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Reading analytics and student performance when using an interactive textbook for a material and energy balances course

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Conference

2017 ASEE Annual Conference & Exposition

Location

Columbus, Ohio

Publication Date

June 24, 2017

Start Date

June 24, 2017

End Date

June 28, 2017

Conference Session

Novel Pedagogical Techniques I: Online, Electronic, and Apps!

Tagged Division

Chemical Engineering

Page Count

13

DOI

10.18260/1-2--28780

Permanent URL

https://peer.asee.org/28780

Download Count

499

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Paper Authors

biography

Matthew W Liberatore University of Toledo Orcid 16x16 orcid.org/0000-0002-5495-7145

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Matthew W. Liberatore is a Professor of Chemical Engineering at the University of Toledo. He earned a B.S. degree from the University of Illinois at Chicago and M.S. and Ph.D. degrees from the University of Illinois at Urbana-Champaign, all in chemical engineering. His current research involves the rheology of complex fluids as well as active learning and interactive textbooks.

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Abstract

Interactive textbooks provide instant feedback to students using the technology as well as the professor leading a course. Previously, the features of an interactive textbook from zyBooks for a material and energy balance course were detailed, including scaffolded question sets and animations. While some newer features will be presented, quantifying student usage will be central to this contribution. Recent findings showed student reading/participation averaged 87% over the entire interactive web book over the entire semester for a course with 100 students, which far exceeds the less than 30% reading statistic presented in the literature. Final course grades for these students correlated with the average textbook reading scores. Additionally, statistically significant higher textbook reading scores were observed for students earning A and B final course grades compared to C, D, and F final grades as well as female students compared to male students. While additional data correlating final course grades and book reading will be collected, this contribution will focus on new analytics. Based on self-reported survey data, animations are watched multiple times during a semester by over 90% of students. Now, animation usage will be quantified from web-based analytics to address several research questions including: what fraction of the students re-watch all steps of animations, what animations are the most watched, do students always re-watch all of the steps of the animation, and does re-watching occur immediately after the first view or later (such as before a quiz or exam).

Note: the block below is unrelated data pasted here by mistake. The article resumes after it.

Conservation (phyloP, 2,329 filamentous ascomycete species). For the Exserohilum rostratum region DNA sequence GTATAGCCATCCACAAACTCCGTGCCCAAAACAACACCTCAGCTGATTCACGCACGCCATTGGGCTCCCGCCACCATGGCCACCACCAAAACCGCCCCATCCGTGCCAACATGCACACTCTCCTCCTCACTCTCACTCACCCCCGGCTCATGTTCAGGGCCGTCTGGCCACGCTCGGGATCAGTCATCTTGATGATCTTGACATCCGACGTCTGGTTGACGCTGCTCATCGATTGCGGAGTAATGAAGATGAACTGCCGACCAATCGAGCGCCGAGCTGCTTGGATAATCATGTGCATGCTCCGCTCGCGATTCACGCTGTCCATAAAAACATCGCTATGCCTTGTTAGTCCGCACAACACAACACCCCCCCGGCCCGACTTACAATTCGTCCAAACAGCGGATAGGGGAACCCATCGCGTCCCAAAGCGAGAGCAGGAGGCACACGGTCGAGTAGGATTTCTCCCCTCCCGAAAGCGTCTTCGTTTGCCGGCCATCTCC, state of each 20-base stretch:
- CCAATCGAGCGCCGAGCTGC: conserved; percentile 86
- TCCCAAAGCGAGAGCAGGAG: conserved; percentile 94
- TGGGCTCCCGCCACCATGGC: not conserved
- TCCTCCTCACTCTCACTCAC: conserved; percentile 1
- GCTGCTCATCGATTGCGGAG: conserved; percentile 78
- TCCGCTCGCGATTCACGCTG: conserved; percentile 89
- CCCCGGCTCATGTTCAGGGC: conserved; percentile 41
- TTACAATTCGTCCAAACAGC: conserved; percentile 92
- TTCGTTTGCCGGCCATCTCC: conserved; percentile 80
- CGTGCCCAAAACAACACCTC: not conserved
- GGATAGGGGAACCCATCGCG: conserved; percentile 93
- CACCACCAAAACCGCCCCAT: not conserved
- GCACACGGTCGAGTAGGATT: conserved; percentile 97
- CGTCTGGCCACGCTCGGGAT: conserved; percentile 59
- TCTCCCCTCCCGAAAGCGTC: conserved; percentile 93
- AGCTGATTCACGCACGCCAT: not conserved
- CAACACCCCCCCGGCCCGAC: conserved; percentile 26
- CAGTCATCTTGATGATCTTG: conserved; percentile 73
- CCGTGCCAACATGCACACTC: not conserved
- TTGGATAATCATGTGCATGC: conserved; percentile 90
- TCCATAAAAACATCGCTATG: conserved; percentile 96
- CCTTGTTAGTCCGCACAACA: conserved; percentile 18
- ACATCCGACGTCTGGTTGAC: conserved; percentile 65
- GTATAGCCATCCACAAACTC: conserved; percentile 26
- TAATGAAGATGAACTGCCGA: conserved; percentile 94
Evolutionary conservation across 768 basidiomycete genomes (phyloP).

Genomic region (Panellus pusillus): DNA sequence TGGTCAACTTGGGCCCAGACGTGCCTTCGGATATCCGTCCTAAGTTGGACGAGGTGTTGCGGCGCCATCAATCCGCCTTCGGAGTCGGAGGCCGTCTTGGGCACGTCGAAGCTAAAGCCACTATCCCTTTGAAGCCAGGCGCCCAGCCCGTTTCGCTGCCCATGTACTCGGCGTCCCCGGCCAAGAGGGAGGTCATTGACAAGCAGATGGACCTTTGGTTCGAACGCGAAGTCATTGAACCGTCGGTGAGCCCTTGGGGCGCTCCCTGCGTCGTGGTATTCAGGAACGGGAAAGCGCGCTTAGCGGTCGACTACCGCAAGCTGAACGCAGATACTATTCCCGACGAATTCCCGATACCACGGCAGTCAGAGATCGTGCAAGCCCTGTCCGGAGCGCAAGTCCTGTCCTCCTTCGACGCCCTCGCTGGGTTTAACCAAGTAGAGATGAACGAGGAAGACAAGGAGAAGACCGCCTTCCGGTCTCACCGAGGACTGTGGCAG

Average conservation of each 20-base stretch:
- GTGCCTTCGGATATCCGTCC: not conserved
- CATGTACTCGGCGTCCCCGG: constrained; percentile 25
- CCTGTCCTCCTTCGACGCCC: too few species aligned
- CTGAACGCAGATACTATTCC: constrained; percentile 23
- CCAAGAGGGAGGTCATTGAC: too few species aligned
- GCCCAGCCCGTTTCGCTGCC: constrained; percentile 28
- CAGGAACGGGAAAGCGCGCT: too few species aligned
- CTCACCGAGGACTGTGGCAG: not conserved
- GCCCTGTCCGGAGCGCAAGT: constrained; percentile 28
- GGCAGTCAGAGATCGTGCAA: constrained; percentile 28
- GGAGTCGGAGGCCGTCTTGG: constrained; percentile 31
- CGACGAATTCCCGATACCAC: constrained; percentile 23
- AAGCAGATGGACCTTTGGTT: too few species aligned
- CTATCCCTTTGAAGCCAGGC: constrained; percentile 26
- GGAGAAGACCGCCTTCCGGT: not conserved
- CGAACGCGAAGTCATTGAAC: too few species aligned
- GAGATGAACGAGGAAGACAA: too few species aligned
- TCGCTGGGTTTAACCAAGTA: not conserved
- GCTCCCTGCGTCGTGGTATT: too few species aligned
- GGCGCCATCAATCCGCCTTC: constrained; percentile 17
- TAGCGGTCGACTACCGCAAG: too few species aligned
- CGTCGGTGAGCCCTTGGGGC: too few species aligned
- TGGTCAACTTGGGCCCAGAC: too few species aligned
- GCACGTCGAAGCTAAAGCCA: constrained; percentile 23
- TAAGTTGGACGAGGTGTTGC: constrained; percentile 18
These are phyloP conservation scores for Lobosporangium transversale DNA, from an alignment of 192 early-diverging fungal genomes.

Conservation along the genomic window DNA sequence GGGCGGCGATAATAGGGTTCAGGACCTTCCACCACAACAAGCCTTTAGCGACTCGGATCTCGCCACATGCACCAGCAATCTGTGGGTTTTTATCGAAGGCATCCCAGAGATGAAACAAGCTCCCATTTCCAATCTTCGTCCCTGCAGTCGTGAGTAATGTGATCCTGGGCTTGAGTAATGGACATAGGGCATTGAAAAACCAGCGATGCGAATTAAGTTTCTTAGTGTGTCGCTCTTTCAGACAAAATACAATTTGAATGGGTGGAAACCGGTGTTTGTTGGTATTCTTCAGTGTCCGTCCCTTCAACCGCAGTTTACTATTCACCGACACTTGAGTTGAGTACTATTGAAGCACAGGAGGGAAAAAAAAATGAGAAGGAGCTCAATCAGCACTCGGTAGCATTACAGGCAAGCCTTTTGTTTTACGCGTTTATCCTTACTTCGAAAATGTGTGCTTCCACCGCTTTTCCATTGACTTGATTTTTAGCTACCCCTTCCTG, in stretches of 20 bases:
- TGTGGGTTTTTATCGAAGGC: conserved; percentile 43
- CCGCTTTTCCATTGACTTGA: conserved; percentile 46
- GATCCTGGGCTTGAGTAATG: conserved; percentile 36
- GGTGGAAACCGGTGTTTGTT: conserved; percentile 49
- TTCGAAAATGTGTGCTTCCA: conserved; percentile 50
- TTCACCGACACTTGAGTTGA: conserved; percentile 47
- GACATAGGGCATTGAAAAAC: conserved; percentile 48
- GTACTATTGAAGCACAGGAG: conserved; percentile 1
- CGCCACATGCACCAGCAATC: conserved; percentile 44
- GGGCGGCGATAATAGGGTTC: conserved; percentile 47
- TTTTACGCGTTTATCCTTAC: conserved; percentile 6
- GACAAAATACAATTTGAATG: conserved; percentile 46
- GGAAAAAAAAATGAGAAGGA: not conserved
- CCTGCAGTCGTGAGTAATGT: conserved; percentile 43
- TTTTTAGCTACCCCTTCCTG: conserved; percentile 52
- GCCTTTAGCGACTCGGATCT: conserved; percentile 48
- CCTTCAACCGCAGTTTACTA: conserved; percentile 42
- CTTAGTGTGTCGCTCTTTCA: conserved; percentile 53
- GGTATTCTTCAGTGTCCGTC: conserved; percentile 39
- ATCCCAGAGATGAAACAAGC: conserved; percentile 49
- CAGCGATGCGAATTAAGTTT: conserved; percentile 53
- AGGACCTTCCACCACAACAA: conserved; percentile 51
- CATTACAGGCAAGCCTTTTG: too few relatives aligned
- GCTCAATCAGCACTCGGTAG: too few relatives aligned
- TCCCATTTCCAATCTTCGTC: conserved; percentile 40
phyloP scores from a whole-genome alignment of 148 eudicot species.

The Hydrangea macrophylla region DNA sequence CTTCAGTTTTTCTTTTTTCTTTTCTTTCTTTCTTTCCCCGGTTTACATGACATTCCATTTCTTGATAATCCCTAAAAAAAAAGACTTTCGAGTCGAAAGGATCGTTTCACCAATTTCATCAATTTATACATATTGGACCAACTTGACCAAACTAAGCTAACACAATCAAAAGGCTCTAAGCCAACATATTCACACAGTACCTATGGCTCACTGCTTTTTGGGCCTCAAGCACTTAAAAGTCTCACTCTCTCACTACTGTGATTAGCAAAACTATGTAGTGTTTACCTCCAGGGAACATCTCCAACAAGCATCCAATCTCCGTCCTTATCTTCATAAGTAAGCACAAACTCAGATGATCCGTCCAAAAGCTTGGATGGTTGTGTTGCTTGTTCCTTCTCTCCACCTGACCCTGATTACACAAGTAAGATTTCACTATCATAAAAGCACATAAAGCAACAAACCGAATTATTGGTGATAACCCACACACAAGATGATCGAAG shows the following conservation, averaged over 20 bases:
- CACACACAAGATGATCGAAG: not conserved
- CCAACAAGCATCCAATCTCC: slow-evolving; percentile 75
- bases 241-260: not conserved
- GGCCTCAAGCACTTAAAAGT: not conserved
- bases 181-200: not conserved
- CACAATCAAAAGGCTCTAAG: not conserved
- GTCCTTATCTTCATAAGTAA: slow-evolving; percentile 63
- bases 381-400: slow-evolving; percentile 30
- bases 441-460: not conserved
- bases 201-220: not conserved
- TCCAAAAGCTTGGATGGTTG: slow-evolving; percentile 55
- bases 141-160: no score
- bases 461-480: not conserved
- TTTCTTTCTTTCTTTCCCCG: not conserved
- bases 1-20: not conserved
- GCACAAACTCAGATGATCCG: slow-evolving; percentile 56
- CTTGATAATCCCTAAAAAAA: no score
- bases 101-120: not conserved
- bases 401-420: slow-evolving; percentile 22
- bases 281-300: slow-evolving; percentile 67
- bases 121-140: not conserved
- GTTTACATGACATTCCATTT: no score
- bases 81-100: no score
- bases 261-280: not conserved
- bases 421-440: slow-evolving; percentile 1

Liberatore, M. W. (2017, June), Reading analytics and student performance when using an interactive textbook for a material and energy balances course Paper presented at 2017 ASEE Annual Conference & Exposition, Columbus, Ohio. 10.18260/1-2--28780

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